Tattoos in the Workplace

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Hannah Williamson

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05 Mar 2021

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Fashion and tastes are cyclical. With styles and ideas coming in and out of fashion.

In the early 1900s, there was a craze in high society for tattoos. Famously, Winston Churchill’s mother had a snake tattooed around her wrist. Within about five years it had gone completely out of fashion again in the high classes.

Because of this cyclical nature, many employers and business owners are against tattoos. And with tattoos coming back into fashion, these worlds are colliding.

You will encounter more candidates with tattoos, especially with the younger generation. Can you afford to refuse these candidates? And are you allowed to?

Are tattoos acceptable in the workplace?

Appearance matters. Therefore, some employers impose dress codes or introduce uniforms. There are often negative stereotypes around people with tattoos, and it’s important to take an objective view.

You need to weigh up the positive impact a relaxed dress code can have on your employees. And whether your customers share your negative views.

Traditionally, tattoos have been perceived as unprofessional and not suitable in a work environment. So, employers have restricted them in dress codes, especially customer-facing roles

This is changing, however. ACAS told employers that rejecting candidates simply because they have tattoos was wrong. Companies could miss out on the best talent by allowing outdated negative attitudes to impede their recruitment decisions.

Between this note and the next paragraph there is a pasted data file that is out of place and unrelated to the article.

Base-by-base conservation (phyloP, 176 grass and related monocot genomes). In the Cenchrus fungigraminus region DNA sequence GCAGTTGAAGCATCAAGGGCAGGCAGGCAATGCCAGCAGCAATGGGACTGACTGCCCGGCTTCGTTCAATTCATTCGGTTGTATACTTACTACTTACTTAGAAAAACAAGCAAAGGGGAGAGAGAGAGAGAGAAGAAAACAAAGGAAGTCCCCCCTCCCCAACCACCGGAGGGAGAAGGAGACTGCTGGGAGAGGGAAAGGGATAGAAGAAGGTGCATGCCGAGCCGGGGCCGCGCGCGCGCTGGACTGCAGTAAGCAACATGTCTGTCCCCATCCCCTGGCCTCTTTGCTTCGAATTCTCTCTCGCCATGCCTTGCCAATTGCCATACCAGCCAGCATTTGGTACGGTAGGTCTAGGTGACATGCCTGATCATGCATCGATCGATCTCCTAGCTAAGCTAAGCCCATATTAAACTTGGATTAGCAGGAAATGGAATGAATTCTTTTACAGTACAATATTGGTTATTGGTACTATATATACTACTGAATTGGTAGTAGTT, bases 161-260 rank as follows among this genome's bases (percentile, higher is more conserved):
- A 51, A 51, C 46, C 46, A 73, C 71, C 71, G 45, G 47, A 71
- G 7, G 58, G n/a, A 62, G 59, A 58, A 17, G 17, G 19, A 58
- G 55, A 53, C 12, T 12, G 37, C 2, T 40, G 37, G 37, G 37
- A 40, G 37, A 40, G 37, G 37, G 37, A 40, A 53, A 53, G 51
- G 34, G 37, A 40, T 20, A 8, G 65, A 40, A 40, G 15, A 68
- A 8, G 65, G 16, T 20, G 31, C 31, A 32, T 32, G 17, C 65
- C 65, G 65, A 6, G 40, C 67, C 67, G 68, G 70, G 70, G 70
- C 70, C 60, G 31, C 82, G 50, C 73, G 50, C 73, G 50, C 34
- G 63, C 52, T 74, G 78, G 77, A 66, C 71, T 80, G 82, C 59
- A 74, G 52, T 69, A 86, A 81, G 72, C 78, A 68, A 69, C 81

Discrimination against tattoos in the workplace

There are currently no employment laws about specifically tattoos in the workplace.

So if an employer believes the candidate has inappropriate tattoos for the workplace, they can choose to reject that candidate for that reason.

It’s understandable. If an employee will have to interact with clients or customers and has offensive tattoos in the workplace, it could damage business sales and reputation.

Not only does it stand up in recruitment, but also in dismissals. If there is a blanket ban on tattoos in policy and the employer followed the proper process, it would be fair to dismiss an employee for getting a tattoo..

Any legislation would link tattoos in the workplace law against discrimination in the 2010 Equality Act. While it is not a protected characteristic, if they link it to one such as religion, any decision in the hiring or dismissal process would be unlawful.

Tattoos in dress code policy

To cover yourself, the rules about tattoos should be clear in the dress code policy. You shouldn’t turn down a potential employee nor dismiss one if there is no mention of it in the dress code policy.

You can if you have no mention, but it could make the company more liable to claims, especially if they let other staff in with tattoos and there is a general lack of consistency

If there is no dress code in place, then you should introduce one.

In the policy, you can include information about what employees can and cannot wear and their overall appearance at work. This can include things like finger or hand tattoos in the workplace.